دانلود مقاله ISI انگلیسی شماره 22638
عنوان فارسی مقاله

تذکر بر روی توابع مقیاس و ارزش زمان خرابی برای فرآیندهای خطر بیمه لوی

کد مقاله سال انتشار مقاله انگلیسی ترجمه فارسی تعداد کلمات
22638 2010 7 صفحه PDF سفارش دهید محاسبه نشده
خرید مقاله
پس از پرداخت، فوراً می توانید مقاله را دانلود فرمایید.
عنوان انگلیسی
A note on scale functions and the time value of ruin for Lévy insurance risk processes
منبع

Publisher : Elsevier - Science Direct (الزویر - ساینس دایرکت)

Journal : Insurance: Mathematics and Economics, Volume 46, Issue 1, February 2010, Pages 85–91

کلمات کلیدی
é توابع مقیاس - ویرانه - فرآیندهای طیفی منفی لوی - تبدیل لاپلاس
پیش نمایش مقاله
پیش نمایش مقاله تذکر بر روی توابع مقیاس و ارزش زمان خرابی برای فرآیندهای خطر بیمه لوی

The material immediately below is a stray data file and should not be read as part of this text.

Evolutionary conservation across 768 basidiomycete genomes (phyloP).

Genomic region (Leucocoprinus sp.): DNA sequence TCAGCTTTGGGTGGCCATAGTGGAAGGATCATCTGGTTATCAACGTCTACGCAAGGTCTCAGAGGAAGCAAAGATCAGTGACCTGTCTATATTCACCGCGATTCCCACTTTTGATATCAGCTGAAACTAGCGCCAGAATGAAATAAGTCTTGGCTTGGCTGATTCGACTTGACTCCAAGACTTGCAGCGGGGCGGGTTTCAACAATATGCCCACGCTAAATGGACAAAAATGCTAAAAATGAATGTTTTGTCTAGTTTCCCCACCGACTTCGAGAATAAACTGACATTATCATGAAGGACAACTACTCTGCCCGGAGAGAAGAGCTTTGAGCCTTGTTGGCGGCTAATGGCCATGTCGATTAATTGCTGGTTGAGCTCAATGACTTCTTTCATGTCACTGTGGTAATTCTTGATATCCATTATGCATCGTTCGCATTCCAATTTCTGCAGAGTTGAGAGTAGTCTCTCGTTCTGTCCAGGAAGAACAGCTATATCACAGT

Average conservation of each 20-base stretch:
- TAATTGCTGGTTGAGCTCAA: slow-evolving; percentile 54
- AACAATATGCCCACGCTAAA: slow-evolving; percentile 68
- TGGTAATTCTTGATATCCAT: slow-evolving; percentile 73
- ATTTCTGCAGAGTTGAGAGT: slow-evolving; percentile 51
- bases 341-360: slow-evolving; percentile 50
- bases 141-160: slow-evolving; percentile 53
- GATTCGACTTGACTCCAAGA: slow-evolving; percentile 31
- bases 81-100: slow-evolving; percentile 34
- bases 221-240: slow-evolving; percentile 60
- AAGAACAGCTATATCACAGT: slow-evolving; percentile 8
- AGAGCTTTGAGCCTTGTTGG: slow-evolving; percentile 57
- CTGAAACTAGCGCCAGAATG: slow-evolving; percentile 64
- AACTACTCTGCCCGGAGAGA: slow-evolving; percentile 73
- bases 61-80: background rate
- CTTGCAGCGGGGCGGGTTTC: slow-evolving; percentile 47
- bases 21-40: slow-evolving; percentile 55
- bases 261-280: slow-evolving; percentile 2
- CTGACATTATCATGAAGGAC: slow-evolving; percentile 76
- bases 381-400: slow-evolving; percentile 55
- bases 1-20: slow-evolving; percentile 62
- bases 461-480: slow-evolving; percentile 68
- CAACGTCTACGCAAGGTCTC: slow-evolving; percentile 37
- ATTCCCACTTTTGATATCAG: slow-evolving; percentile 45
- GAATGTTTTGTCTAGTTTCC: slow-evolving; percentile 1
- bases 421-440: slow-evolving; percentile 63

چکیده انگلیسی

We examine discounted penalties at ruin for surplus dynamics driven by a general spectrally negative Lévy process; the natural class of stochastic processes which contains many examples of risk processes which have already been considered in the existing literature. Following from the important contributions of [Zhou, X., 2005. On a classical risk model with a constant dividend barrier. North Am. Act. J. 95–108] we provide an explicit characterization of a generalized version of the Gerber–Shiu function in terms of scale functions, streamlining and extending results available in the literature.

مقدمه انگلیسی